A U.S. District Court jury has awarded a $202,000 verdict to a black woman who claimed she was fired from a top civil rights job at the international machinists union because she agitated strongly on behalf of hiring more blacks and women on the predominantly white union staff.
"This is a good Christmas present. I haven't seen the money, but I feel vindicated, like I can get my life back on track," said Joycelyn A. Thompson, 43, who was fired in 1982 from her $47,000-a-year job as assistant director of human rights for the Washington-based union.
William W. Winpisinger, president of the 700,000-member International Association of Machinists and Aerospace Workers, said yesterday the union plans to appeal the verdict, unless it is overturned by Judge Joyce Hens Green.
Green is expected to rule on additional aspects of the case next month and the union is optimistic she will vacate the decision by the six-member, all-black jury, Winpisinger said.
"I did not discriminate. I have a lifetime record of nondiscrimination," said Winpisinger, who said he had promoted Thompson in 1977, but came to feel he had made a mistake because Thompson was seeking to promote herself further.
"She was on a goddamn campaign to try to force a woman on the executive council, which is an elected job . . . and I had a bellyful of it," he said.
The machinists union, one of the largest AFL-CIO-affiliated unions and regarded as one of the most liberal, had a national staff of about 330 at the time of Thompson's firing, with only 13 blacks and about 10 women, she said.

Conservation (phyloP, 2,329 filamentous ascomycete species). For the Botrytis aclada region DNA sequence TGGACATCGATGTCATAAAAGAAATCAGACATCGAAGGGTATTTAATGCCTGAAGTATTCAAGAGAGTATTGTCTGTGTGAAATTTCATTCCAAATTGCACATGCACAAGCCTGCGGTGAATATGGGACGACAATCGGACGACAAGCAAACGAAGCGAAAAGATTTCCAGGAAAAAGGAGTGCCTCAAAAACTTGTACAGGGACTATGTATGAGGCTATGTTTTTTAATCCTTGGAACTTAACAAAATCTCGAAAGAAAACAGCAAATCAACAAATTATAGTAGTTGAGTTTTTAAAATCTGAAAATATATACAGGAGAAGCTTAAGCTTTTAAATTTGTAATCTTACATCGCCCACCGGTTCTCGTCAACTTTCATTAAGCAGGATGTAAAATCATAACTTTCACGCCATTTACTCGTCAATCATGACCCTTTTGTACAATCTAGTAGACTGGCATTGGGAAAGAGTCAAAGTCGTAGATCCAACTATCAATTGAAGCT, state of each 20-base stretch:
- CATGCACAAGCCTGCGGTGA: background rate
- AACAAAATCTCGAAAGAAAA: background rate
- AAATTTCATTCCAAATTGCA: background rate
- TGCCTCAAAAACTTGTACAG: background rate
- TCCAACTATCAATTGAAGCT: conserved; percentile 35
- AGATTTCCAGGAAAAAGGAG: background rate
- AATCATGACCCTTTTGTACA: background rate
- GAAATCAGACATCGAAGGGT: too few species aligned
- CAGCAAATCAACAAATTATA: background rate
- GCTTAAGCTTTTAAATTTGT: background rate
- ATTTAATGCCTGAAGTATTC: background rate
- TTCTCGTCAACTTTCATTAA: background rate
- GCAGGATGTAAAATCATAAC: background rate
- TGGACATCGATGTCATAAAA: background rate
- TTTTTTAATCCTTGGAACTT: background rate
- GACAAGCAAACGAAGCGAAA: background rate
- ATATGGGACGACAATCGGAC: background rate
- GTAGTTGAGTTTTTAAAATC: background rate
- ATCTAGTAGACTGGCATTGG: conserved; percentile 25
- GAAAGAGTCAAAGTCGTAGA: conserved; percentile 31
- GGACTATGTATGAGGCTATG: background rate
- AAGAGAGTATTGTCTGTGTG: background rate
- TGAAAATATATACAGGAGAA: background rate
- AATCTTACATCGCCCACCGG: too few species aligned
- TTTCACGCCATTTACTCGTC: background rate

"The union has good resolutions, sound resolutions about civil rights," Thompson said. "They had resolutions about integrating minorities and women into the life of the union. I kept saying, 'You have all these resolutions but the people you are appointing are predominantly white men.' "
Winpisinger, acknowledging that the union had had a "shabby record" of hiring women and minorities, said he had made significant progress since taking over in 1977, until the 1981-82 recession led to a drastic drop in union membership. The resulting loss of dues led to massive staff layoffs that hit recently hired women the hardest, he said.
"We have improved what was a bad record. I wish we could have made more progress," he said.
The union president said that Thompson's job was to assist human rights director Clark Johnson, but that "instead of being his helper, she was his competitor . . . . She bad-mouthed him behind his back all over the country, backbiting and having secret meetings with women, and trying to create pressure to get herself on the executive board."
Thompson, however, said that the union failed to introduce evidence to back up that claim, which she said was false.
In a verdict handed down Dec. 12, the jury found Winpisinger and three other union officials innocent of the charge of race discrimination but guilty of "conspiracy to discriminate" on the basis of race and of violations of the D.C. Human Rights Act. The jury awarded Thompson $2,000 in compensatory damages and $200,000 in punitive damages.
"I fully expect the judge to throw out the whole thing," Winpisinger said. "I think the jury was thoroughly confused."
Thompson, who said she was the only black woman on the union staff, has been working temporarily for the YMCA since her firing, but could be reinstated by Green next month. A native of Guyana, she worked for the Guyana Labor Union, that nation's largest, before coming to the United States in 1962 and taking a job with the machinists union in 1970